His decision came after the Science Museum’s decision to make Shell the main sponsor of its ‘Our Future Planet’ exhibition on carbon capture, which received backlash from scientists and activists like Greta Thunberg. As part of the agreement with Shell, the museum signed a gagging clause that prevented it from saying anything that could damage the company’s reputation.
Rapley’s decision “marks a turnaround”, according to reports, as during his tenure as director, he oversaw and defended a sponsorship deal with Shell to fund another gallery in the museum.
“It is a matter of judgment whether uncompromising public protest or ‘soft diplomacy and persuasion’ offer the best way to influence their actions,” he said. “The Science Museum Group has adopted the latter approach and I respect the group’s right to arrive at that decision.”
“However, given the reality of the climate crisis, the need to abolish fossil fuels as quickly as possible, and analyses such as the recent Carbon Tracker Report which bring into question the commitment of the oil and gas companies to do so, I disagree with the group’s ongoing willingness to accept oil and gas sponsorship,” Rapley said, according to Museums Association.
Climate activists ‘occupy’ museum
Last week, youth climate activists occupied the Science Museum to protest its sponsorship deals with fossil fuel companies. According to The Guardian, around 30 members of the London branch of the UK Student Climate Network (UKSCN London) held a candlelight vigil on the evening of October 26 for “the victims of the museum’s fossil fuel sponsors: Shell, BP, Equinor and Adani”.
Protestors accused the museum of ‘greenwashing’ or obscuring the role played by fossil fuel companies in driving the climate crisis.
since the museum opened at 10am, we’ve been chatting to museum visitors and letting them know what we’ve been up to! the vast majority have been really supportive@sciencemuseum when will you realise you are on the wrong side of history?? pic.twitter.com/Tb8GV63Pk6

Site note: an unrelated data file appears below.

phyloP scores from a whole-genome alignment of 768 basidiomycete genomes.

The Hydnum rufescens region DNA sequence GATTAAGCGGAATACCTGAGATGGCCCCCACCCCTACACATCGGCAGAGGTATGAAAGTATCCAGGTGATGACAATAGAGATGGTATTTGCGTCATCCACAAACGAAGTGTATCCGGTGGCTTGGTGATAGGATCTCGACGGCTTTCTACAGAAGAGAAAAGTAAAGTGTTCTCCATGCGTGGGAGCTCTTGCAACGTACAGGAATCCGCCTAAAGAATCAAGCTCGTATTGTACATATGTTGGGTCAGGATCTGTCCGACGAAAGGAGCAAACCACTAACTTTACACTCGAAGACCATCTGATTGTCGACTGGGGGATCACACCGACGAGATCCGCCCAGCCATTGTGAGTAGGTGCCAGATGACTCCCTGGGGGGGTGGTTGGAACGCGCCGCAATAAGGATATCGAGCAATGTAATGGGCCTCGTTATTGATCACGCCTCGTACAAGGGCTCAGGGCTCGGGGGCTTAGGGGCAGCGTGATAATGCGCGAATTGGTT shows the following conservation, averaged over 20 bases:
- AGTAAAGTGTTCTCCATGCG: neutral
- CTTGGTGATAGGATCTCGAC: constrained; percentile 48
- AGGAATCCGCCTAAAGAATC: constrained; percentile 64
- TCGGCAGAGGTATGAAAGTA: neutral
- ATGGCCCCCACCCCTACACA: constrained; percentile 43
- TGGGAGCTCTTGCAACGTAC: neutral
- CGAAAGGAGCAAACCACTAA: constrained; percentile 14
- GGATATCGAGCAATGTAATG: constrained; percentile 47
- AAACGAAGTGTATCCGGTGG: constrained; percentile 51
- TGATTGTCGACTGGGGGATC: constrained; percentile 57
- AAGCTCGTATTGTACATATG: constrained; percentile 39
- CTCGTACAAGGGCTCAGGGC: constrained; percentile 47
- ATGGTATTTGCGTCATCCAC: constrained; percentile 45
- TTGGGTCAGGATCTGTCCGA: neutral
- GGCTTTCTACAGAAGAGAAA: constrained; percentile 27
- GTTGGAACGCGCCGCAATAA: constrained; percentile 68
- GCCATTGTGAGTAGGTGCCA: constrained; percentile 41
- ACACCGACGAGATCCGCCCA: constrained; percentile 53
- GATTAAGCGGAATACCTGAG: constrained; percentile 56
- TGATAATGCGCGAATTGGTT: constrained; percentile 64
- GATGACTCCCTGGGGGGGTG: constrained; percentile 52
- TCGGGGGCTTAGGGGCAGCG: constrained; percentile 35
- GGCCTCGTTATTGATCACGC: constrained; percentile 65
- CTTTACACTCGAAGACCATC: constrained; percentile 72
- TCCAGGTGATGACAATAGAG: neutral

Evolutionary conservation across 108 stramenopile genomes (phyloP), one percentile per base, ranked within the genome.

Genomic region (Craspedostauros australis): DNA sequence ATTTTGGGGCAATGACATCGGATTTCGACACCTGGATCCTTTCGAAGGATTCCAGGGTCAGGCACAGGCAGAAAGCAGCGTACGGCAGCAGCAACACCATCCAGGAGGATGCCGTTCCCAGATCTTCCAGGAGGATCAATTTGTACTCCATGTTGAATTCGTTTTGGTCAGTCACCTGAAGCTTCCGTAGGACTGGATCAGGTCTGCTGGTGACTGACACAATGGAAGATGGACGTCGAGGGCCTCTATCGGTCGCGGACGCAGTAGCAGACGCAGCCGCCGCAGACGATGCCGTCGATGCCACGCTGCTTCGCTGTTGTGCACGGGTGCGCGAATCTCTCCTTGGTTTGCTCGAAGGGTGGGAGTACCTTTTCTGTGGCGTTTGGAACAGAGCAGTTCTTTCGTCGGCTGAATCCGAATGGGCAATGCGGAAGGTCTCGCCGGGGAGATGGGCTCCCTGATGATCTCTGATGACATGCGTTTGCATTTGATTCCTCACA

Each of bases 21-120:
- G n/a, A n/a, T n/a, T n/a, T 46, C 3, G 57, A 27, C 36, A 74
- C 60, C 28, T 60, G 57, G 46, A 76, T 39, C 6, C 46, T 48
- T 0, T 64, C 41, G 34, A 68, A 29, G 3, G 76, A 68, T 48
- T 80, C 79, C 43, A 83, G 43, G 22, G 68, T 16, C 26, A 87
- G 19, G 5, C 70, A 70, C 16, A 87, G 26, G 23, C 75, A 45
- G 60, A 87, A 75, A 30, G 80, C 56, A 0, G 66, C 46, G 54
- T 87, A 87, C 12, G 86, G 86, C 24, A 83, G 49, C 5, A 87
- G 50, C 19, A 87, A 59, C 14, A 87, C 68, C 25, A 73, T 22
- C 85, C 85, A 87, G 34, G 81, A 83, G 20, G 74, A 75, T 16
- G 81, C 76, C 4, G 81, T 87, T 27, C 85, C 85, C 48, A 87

— ukscn london 🌍🏴 (@ukscn_london) October 27, 2021
Alexander Penson, a biologist who took part in the sit-in, described the museum’s decision to enter into a relationship with Adani as “appalling”.
According to The Guardian, he said: “The way that they tell it is that they are working with the green energy arm of the company and they then just forget about the coal. We can all agree that we need new green infrastructure, that we need green jobs … but you can’t just then forget about the dirty infrastructure that we need to retire.”
Seventeen-year-old Ines, a member of UKSCN London, told the newspaper that now is the time to abolish fossil fuel companies, “not collaborate with them or invite them into our cultural spaces”.
“The Science Museum’s senior management and board have shut down any attempt at a conversation with young activists and scientists… Meanwhile, they are welcoming some of the worst perpetrators of the climate crisis with open arms,” Ines said, adding that the Science Museum needs to rethink its sponsorship deals before it loses its “remaining credibility and legitimacy as a scientific institution”.
Another demonstrator, Izzy Warren, told BBC that the group includes school pupils, university students and scientists. They chose to occupy the museum because the owners had “ignored their petitions, letters and boycotts”, Warren said.
“We would really like to greet people who come to the museum this morning so they are aware of what they are supporting, and what they are paying for… The Science Museum is blatantly taking money from some of the worst perpetrators of the climate crisis,” Warren told BBC.
According to the BBC, the police said that no arrests were made. “Officers attended and engaged with the protesters and museum staff. The protesters stated their intention was to remain in the museum overnight. This was agreed to by museum staff.”